It was hard to process I was leaving, even as I packed up all of my things. It didn’t truly hit me until my very last day, when I said my hardest goodbye to my dear friend Lolo Njisane. I went into work that morning to say bye to everyone. The executive director, the clinicians and postnatal clinic staff gathered together and shared some parting words that made the tears pour down my face. I was again reminded of how much this place has impacted me and how much of an impact I have made on the people. That’s why this was so hard. But it’s also why the goodbye was so beautiful, since there was so much meaning behind it. I left the clinic feeling immensely grateful that I had spent 6+ wonderful months there.
Because nothing in life comes easy, my story doesn’t end with this happy ending. Mere hours before I was to drive to the airport, I find out that South African Airways has suspended all international flights indefinitely. My flight, on South African Airways, set to leave in 5 hours, would not be leaving Johannesburg. I never got a cancellation email so I packed up everything and drove to the airport, but it wasn’t meant to be. My flight was cancelled. I don’t know if you’ve ever been in a major airport during a global crisis, but let me just say it’s one of the most stressful environments I’ve ever been in. I visited every airline counter to see if there was a flight to get me home that night, but flights were booked for the next 3 days. Some airlines were cancelling international flights completely. I went home to my host family that night and enjoyed such much needed comfort food.
Later that night, my heart was beating uncontrollably as my parents, Michelle, and I searched for flights to the US, watching flights get cancelled and getting kicked out of a reservation half way through filling out my information because the seats filled up. By the grace of God, I got onto a flight Saturday evening, 24 hrs later. It would stop in Doha, Qatar, and then fly to JFK. Was I in the clear? Not quite. I was sitting in my seat the next day waiting for the plane to leave the gate when I get calls that Doha is restricting flights to the US and that JFK was cancelling flights. Would I get stranded in Doha? Maybe. But I couldn’t get off the plane and reenter South Africa at this point since visas had been cancelled, so I put my faith in Christ and the plane took off. My connecting flight to JFK did happen, and I made it home Sunday evening, March 22.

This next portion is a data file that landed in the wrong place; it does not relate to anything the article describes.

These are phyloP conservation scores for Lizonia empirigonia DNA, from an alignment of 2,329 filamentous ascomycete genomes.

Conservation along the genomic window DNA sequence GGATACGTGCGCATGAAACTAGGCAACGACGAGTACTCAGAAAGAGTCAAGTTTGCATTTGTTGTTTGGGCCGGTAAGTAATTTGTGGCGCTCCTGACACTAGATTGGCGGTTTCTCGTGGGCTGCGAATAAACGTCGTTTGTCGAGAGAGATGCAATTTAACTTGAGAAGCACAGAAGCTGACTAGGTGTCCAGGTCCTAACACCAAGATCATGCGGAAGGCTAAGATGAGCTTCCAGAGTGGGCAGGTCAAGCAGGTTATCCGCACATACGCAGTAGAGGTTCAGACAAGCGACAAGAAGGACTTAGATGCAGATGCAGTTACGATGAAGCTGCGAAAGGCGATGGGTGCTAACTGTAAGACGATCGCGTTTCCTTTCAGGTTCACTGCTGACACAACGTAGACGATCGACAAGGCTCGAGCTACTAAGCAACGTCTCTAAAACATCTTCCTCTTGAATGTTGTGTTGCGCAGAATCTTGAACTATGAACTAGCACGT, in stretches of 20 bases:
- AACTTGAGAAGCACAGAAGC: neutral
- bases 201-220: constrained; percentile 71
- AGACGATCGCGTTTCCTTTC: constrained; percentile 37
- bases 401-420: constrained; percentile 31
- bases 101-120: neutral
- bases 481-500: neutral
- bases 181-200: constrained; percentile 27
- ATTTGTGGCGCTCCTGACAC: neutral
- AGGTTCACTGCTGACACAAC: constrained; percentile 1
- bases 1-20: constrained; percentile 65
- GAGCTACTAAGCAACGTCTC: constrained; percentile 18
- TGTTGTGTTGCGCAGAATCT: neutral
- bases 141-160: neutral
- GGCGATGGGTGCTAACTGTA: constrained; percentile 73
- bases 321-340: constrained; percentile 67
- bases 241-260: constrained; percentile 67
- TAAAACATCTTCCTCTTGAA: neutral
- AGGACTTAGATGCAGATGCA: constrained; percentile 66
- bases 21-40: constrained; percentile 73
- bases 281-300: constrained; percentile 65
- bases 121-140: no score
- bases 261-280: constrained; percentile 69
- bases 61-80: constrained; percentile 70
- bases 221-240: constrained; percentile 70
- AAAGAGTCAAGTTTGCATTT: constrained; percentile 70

You can exhale that breath you’ve been holding. I took the biggest exhale of my life when the airplane wheels hit the New York ground, and I know mama Michelle took an even bigger one, now that all of the Minerva Fellows were home. I’m in Day 12 of quarantine, and I’m feeling just fine (really missing human touch though). My emotions are all over the place. Those first few days, I couldn’t stop crying. My reality had been yanked from me, just like it had for so many others. My fellowship had been delayed in July with a visa mishap and now it had been cut short by a global pandemic. I’m still processing all of these feelings but I know this is the best place for me to be right now.
The day after I got home, South Africa announced they were going into lockdown. All airports closed. I am getting emails from the US embassy in Joburg about repatriation flights to get US citizens home, but there has yet to be one. I am so thankful and incredibly blessed that I returned home safely before the lockdown, as hectic as it all was, and that I have a safe environment to come home to and quarantine in. And I know so much doesn’t make sense for so many people right now. Of course I ask myself why now, why couldn’t have happened when I wasn’t having a life changing experience in a foreign country. But that’s life for you. And when life doesn’t go as planned, you trust the reroute.
I do plan on writing more in this blog even though I’m back in the US. There is so much I didn’t get the chance to share, and especially since I won’t be going back to Union in May to share my experiences with the students, I’m going to use this platform for you to continue following me through my journeys in Joburg.